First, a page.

Most empirical methods for retrieving water quality parameters need regional calibration for the proper optical properties of various locations. As a result, their effectiveness in seas with different optical characteristics and larger scales may be constrained.

Using Sentinel-2 MSI Photos GEE Platform

Using Sentinel-2 MSI photos on the Google Earth Engine (GEE) platform, this study examines the anthropogenic impact on chlorophyll-a concentration in Ha Long Bay in Ha Long City from 1 January 2019 to 30 June 2021.

The method based on the OC-2 band created for Bengal Bay was used in the research and calibrated for the chl-a concentration estimate in Cua Luc Bay. Cua Luc Bay may be subjected to the OC-2 algorithm since both bays have similar topography and climate.

How the Study was Conducted

81 Sentinel-2 Level-2A photos were processed in the GEE data repository for this investigation. To guarantee that the research regions were not impacted by cloud cover and its shadows, the photos were filtered based on the percentage of cloud cover less than 50% and carefully reviewed.

For calibration, chlorophyll-a information for Cua Luc Bay was gathered from the National Oceanic and Atmospheric Administration (NOAA). Applying a threshold enabled the Normalized Difference Index (NDWI) to be generated for each picture and used to distinguish between water and land regions.

Chl-a layers were initially calculated for chl-a determination utilizing the model created for a prior investigation. The accuracy was assessed by comparing the values of random NOAA points with equivalent points in the chl-a layer.

Significant Findings of the Study

To immediately examine the effects of development, tourism, coal mining and aquaculture activities on the chl-a development in the coastal waters of Ha Long Bay, this study successfully utilized the OC-2 from the previous research.

This study successfully demonstrated how to calibrate the OC-2 model using NOAA chl-a data. However, further research is advised to enhance model prediction and replication of the finding for other comparable locations that need a longer evaluation time and include in situ gauged data.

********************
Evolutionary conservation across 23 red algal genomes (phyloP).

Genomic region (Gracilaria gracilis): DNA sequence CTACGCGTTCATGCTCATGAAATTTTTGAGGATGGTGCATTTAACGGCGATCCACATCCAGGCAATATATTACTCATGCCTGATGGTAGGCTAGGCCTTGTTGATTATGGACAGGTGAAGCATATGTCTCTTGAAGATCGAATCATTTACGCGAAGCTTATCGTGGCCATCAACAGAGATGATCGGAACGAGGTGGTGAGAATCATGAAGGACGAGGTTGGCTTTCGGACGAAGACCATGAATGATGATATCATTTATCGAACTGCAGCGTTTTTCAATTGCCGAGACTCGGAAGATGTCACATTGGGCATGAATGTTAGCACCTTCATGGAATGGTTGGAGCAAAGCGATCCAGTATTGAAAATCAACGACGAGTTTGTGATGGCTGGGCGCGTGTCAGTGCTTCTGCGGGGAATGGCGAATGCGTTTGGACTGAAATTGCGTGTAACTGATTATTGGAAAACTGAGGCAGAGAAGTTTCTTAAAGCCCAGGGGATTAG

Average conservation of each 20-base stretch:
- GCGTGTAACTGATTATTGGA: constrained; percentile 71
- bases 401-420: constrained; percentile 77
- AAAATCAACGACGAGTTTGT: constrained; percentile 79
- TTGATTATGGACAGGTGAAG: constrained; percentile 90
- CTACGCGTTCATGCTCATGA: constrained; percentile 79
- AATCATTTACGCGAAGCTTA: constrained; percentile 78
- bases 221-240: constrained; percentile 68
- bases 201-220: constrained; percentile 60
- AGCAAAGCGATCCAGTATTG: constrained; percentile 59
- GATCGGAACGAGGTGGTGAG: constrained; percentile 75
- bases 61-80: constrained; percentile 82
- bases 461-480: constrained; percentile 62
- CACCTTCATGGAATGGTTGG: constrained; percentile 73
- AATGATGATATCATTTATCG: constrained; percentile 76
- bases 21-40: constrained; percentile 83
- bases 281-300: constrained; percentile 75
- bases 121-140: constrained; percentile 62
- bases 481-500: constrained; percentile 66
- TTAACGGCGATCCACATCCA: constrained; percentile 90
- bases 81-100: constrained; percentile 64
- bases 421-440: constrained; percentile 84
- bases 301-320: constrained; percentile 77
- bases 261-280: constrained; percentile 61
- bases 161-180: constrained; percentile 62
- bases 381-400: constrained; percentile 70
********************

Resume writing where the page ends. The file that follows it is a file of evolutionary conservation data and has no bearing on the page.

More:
Optical remote sensing manual atmospheric correction is essential for investigations of the coastal environment.

Reference

Nguyen Hong Quang , Minh Nguyen Nguyen , Matt Paget, Janet Anstee, Nguyen Duc Viet, Michael Nones and Vu Anh Tuan (2022) Assessment of Human-Induced Effects on Sea/Brackish Water Chlorophyll-a Concentration in Ha Long Bay of Vietnam with Google Earth Engine. Remote Sensing. https://www.mdpi.com/2072-4292/14/19/4822/htm

Disclaimer: The views expressed here are those of the author expressed in their private capacity and do not necessarily represent the views of AZoM.com Limited T/A AZoNetwork the owner and operator of this website. This disclaimer forms part of the Terms and conditions of use of this website.

Taha Khan

Written by

Taha Khan

Taha graduated from HITEC University Taxila with a Bachelors in Mechanical Engineering. During his studies, he worked on several research projects related to Mechanics of Materials, Machine Design, Heat and Mass Transfer, and Robotics. After graduating, Taha worked as a Research Executive for 2 years at an IT company (Immentia). He has also worked as a freelance content creator at Lancerhop. In the meantime, Taha did his NEBOSH IGC certification and expanded his career opportunities.